Dawn view from the tent

Whilst Terry was filming a golden eagle floated high overhead and disappeared into the crags above Loch Einich. Not long afterwards we saw it again, heading south., mighty and magnificent, a true symbol of the wild.

The filming over I had no excuse to stay in bed any longer so donning all the clothing I’d been warming in the sleeping bag I ventured outside. The difference was immediate as the cold wind bit into me. With the tops still hidden we decided to pack up and return the way we’d come. A high winter camp had been the aim of the trip and we’d achieved that.


  1. Excellent! It's an alien world up there. Glad all went well.
    I know that you don't have an inner in your tent there, did that little gap at the bottom all the way around allow much cold in? Did you leave door open at night? How did you, if indeed you did, thaw your boots?
    Nice use of your new lens by looks of it.
    Quite an amazing place there Chris. Thanks for sharing.

  2. I kept telling Terry the Moine Mhor was superb Chris. He kept saying he was not sure. Hope he has learnt how good it is.

    I have never seen a Goldon Eagle in the Cairngorms. I have met others who say they too have never seen one there. A fantastic sight in wild land.

    1. Ha. Aye, it really took me by surprise Martin. Bloody awesome up there. So much snow too. It really did feel like we were in an arctic wilderness.

      I've never seen a golden eagle so that was a nice bonus to another fab trip out. Big birds. Huge.

      This shoot was just to film Chris camping up on the wintry plateau, chit chat about winter camping in the Gorms and so on.

      Still much more to do though :)

  3. Tony, there was less of a gap at the back and little wind came in. When I pitched the tent there was little wind so I pitched it quite high. Then the wind picked up so I lowered the pole and moved the pegs so the edge was right down to the snow. Of course a single-skin floorless shelter isn't as warm as a double-skin tent anyway. I was warm inside though as I had adequate clothing and sleeping bag. I didn't leave the door open at night, mostly to stop it flapping a little in the wind.

    My boots were dry and so didn't freeze. If they'd been wet I wouldn't have left them standing on the snow.

    The new lens is excellent. I am very pleased with it - as you said I would be :-)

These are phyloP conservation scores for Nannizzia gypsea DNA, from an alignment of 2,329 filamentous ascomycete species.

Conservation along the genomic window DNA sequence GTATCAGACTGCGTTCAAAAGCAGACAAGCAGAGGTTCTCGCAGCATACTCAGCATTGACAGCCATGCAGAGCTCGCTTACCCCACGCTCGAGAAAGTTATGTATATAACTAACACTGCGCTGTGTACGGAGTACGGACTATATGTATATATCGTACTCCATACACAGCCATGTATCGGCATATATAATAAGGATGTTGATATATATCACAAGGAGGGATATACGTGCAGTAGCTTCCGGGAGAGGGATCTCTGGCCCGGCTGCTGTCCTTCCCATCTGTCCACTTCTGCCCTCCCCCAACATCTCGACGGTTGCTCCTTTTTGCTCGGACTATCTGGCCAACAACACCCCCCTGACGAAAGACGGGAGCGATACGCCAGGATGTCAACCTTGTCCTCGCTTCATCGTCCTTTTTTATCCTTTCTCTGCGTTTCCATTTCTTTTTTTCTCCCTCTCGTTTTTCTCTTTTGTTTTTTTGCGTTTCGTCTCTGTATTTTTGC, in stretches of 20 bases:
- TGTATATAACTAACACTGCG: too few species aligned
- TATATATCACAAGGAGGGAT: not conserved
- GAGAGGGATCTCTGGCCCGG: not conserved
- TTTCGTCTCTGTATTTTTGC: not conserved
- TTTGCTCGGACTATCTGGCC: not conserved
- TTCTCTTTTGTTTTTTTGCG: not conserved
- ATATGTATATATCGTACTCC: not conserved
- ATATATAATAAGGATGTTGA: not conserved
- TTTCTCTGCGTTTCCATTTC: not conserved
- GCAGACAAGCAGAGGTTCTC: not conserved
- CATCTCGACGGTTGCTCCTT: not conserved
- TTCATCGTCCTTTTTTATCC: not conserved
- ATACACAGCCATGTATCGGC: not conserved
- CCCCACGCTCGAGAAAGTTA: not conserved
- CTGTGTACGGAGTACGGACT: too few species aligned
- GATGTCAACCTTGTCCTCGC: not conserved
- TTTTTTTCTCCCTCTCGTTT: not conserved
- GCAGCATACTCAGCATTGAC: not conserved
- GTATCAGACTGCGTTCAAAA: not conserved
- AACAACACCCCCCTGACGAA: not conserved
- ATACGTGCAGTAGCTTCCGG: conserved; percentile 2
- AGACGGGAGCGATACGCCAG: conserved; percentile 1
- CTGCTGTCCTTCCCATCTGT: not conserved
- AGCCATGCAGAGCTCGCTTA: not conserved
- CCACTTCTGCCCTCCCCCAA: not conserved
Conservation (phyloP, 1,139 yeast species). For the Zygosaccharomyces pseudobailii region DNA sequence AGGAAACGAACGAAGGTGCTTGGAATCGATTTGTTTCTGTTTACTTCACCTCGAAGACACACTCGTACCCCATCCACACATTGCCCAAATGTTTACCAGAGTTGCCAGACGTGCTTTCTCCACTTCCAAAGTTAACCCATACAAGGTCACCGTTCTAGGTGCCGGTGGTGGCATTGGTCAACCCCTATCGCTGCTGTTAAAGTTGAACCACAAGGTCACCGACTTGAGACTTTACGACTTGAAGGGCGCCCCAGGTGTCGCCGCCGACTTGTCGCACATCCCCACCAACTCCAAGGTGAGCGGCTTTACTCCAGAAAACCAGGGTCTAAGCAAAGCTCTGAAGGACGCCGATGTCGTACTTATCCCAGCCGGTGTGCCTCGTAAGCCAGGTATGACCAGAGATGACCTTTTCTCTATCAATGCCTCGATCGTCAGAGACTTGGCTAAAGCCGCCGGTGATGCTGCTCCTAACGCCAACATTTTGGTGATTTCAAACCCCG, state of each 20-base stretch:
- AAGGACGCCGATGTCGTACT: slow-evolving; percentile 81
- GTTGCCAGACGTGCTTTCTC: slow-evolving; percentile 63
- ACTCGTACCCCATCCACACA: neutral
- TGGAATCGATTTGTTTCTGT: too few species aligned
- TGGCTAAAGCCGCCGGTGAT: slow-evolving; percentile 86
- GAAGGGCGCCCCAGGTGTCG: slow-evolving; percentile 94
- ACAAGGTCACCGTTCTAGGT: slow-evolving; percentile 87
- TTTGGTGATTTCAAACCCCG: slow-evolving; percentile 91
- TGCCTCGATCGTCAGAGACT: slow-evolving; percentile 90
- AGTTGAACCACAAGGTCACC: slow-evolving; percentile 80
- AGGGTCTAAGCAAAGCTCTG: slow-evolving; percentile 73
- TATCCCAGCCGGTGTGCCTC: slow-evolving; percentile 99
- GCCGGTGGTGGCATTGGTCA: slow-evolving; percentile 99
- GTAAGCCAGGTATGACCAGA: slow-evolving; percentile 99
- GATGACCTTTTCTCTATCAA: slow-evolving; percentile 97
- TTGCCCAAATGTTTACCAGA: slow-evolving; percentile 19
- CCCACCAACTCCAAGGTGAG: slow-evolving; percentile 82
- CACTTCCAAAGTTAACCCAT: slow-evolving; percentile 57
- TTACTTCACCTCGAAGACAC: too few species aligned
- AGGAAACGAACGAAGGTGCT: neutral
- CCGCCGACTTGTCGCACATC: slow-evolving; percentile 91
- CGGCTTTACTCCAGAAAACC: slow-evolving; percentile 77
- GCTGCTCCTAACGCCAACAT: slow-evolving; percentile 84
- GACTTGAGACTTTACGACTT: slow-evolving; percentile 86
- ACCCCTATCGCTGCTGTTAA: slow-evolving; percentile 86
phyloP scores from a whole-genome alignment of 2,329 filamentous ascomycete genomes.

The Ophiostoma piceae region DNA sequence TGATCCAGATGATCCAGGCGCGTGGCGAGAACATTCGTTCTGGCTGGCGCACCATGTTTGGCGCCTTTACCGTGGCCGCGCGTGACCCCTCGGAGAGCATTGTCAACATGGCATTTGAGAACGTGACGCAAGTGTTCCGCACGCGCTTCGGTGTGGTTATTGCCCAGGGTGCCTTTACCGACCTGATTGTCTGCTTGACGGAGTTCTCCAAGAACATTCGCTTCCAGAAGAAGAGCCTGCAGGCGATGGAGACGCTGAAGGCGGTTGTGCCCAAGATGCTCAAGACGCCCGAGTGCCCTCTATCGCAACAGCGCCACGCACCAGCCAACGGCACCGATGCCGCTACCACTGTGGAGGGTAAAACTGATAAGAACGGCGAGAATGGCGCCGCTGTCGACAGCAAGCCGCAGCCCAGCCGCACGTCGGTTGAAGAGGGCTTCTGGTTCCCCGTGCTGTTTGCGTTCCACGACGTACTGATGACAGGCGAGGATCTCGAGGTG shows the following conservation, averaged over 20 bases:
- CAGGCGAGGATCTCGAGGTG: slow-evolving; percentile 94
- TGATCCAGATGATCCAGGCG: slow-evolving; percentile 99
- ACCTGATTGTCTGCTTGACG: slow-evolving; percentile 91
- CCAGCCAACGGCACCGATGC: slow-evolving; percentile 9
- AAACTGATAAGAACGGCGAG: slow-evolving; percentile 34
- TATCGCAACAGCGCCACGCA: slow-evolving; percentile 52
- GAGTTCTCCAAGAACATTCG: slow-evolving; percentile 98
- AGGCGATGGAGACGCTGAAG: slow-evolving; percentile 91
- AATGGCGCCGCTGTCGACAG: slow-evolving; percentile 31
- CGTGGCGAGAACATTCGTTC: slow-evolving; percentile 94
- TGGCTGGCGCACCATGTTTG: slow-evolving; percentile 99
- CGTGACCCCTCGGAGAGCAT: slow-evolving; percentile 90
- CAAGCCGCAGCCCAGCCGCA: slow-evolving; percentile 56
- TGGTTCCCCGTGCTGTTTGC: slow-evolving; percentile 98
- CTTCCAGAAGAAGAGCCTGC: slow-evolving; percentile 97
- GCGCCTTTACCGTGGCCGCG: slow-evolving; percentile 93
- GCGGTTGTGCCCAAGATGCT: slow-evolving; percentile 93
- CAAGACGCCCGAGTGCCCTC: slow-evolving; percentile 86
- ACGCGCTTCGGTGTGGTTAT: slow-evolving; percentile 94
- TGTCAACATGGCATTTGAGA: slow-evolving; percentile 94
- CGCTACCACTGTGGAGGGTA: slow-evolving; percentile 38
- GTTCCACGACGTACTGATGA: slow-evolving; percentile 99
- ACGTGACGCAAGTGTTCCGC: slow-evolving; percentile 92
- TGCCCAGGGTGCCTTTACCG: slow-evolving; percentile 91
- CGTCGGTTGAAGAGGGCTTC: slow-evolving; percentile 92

Martin, I think Terry is impressed with the Moine Mhor now, even though the cloud meant we couldn't see the highest summits. I love the Moine Mhor for the space and wildness. It's arguably the best wild camping area in the Cairngorms with dozens of potential sites.

    I've seen eagles quite a few times in the Cairngorms over the years, especially in the Moine Mhor/Glen Feshie area. It's always wonderful to see one.

  4. Thanks Chris.
    Where would you put wet boots / shoes in frozen conditions? Mine froze solid in December! Luckily I thawed them out. But that may not always be possible. I remember Colin not being keen on putting them in sleeping bag. Maybe wrapped up in or around pack....
    Glad you're happy with lens! Yup, I knew you'd like it.
    Tony :-)

  5. Tony, I put wet boots inside a stuffsack or plastic bag on top of my pack with spare clothing over them. I've never put them in the sleeping bag overnight but I sometimes bring them in the bag in the morning to warm them a little - still inside a stuffsack of course.

    1. Excellent, thanks :-)
      I'll try that next time. Got spare plastic bags in my waste pack. Thanks again.

  6. Nice to read the story of your over-nighter while camped on Mohn Moire with Terry Abraham, very much enjoyed the accompanying photos too Chris.

    You have the knack for relaying so much with so few words and/r perchance the use of a well chosen picture...good literature indeed.

    Yes, I believe the Kindle has a place in everyone's ruck sack now. Gone are the days of taking along only one section of a paperback book in order to save weight. Now, a person is able to take along hundreds of titles and the battery life really is a treat ( it lasts forever, which is important for me, because sometimes I like to envision in my mind, while reading a particularly passage). ;-)

    Thank you Chris, for all that you have done, and without any doubt will continue to do.

    It has always been a pleasure to read your stuff over the years. :-)

    Rex Baum